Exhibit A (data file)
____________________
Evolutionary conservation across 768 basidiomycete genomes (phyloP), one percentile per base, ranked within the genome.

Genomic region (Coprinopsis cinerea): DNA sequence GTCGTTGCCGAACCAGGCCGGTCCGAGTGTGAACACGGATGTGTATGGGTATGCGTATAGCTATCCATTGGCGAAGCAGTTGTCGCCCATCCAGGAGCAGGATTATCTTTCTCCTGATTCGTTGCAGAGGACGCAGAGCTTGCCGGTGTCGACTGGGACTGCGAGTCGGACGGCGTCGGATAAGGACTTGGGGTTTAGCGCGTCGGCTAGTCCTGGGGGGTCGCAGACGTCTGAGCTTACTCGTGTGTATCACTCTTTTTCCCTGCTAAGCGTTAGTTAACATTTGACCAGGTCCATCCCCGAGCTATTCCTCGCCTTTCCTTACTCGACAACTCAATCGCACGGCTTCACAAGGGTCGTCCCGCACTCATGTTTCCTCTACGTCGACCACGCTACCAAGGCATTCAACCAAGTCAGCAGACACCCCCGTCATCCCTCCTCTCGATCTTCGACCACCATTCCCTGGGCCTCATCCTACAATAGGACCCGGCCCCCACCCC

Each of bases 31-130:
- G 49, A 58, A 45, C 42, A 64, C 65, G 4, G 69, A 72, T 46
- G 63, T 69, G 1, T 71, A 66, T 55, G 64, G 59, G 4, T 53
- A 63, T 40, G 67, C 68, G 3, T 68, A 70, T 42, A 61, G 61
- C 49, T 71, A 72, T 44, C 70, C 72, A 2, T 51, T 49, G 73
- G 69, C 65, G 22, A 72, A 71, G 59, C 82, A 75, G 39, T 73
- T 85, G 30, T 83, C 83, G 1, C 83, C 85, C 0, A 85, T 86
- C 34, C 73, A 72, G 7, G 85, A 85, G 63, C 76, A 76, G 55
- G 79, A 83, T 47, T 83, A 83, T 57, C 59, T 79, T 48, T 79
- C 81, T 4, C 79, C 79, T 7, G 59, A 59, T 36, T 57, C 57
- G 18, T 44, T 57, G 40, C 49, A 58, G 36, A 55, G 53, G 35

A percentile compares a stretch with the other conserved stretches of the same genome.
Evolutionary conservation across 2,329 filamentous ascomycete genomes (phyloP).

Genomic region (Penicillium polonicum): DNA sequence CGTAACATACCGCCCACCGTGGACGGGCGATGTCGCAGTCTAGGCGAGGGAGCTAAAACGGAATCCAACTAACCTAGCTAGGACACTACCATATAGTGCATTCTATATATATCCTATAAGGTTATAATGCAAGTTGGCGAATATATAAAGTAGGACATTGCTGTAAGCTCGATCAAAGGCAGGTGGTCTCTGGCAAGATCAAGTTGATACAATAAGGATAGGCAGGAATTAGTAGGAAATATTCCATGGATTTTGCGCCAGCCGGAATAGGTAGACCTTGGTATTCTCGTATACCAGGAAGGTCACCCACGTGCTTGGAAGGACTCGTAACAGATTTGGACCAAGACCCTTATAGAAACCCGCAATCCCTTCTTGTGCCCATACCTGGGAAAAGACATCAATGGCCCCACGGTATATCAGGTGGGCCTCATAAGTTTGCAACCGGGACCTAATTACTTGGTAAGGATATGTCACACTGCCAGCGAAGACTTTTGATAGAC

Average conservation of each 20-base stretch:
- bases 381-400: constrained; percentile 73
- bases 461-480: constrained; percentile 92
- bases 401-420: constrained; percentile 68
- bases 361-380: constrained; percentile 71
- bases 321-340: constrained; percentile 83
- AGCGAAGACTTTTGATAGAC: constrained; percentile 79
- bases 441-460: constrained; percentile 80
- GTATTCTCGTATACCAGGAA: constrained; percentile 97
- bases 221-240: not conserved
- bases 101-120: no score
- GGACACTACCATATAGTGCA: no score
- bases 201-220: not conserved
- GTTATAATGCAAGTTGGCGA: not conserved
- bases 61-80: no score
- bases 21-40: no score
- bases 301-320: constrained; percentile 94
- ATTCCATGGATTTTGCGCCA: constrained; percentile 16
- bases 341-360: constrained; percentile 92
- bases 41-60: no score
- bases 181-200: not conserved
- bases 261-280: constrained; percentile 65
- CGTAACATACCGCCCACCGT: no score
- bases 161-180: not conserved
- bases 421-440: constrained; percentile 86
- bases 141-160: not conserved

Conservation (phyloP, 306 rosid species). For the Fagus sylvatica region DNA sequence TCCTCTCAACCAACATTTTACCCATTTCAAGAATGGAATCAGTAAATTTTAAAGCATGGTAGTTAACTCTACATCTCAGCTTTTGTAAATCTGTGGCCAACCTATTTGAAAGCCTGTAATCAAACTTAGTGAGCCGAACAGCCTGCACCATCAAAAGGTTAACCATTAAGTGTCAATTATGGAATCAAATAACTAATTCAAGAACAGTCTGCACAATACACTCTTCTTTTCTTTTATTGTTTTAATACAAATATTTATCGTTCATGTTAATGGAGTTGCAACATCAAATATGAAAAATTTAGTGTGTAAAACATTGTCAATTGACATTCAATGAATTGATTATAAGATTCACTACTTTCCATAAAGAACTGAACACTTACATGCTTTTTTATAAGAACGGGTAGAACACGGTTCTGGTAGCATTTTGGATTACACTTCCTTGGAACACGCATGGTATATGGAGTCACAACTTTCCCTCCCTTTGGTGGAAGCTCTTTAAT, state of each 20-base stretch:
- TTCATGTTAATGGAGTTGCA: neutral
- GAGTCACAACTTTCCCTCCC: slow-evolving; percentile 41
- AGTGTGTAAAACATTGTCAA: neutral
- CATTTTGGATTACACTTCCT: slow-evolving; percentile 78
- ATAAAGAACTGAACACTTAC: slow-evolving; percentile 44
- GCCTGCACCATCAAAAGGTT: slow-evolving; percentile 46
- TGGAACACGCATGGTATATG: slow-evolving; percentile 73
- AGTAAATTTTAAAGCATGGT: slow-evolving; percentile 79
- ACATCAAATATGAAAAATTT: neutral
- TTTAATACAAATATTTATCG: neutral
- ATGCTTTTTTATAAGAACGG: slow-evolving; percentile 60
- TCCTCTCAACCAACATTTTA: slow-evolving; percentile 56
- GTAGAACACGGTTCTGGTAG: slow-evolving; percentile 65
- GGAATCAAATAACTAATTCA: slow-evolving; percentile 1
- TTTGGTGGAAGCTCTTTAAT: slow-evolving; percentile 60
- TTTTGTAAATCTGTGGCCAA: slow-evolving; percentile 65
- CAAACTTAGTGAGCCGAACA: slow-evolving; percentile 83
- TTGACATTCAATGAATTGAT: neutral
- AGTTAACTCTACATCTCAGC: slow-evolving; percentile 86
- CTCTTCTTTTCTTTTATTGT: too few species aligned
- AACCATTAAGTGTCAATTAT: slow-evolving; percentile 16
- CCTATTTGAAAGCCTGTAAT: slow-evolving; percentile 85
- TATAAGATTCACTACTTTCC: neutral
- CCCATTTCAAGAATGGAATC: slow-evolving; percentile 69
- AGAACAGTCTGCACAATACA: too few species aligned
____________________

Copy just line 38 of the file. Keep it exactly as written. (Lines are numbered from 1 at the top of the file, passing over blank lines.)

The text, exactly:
- bases 261-280: constrained; percentile 65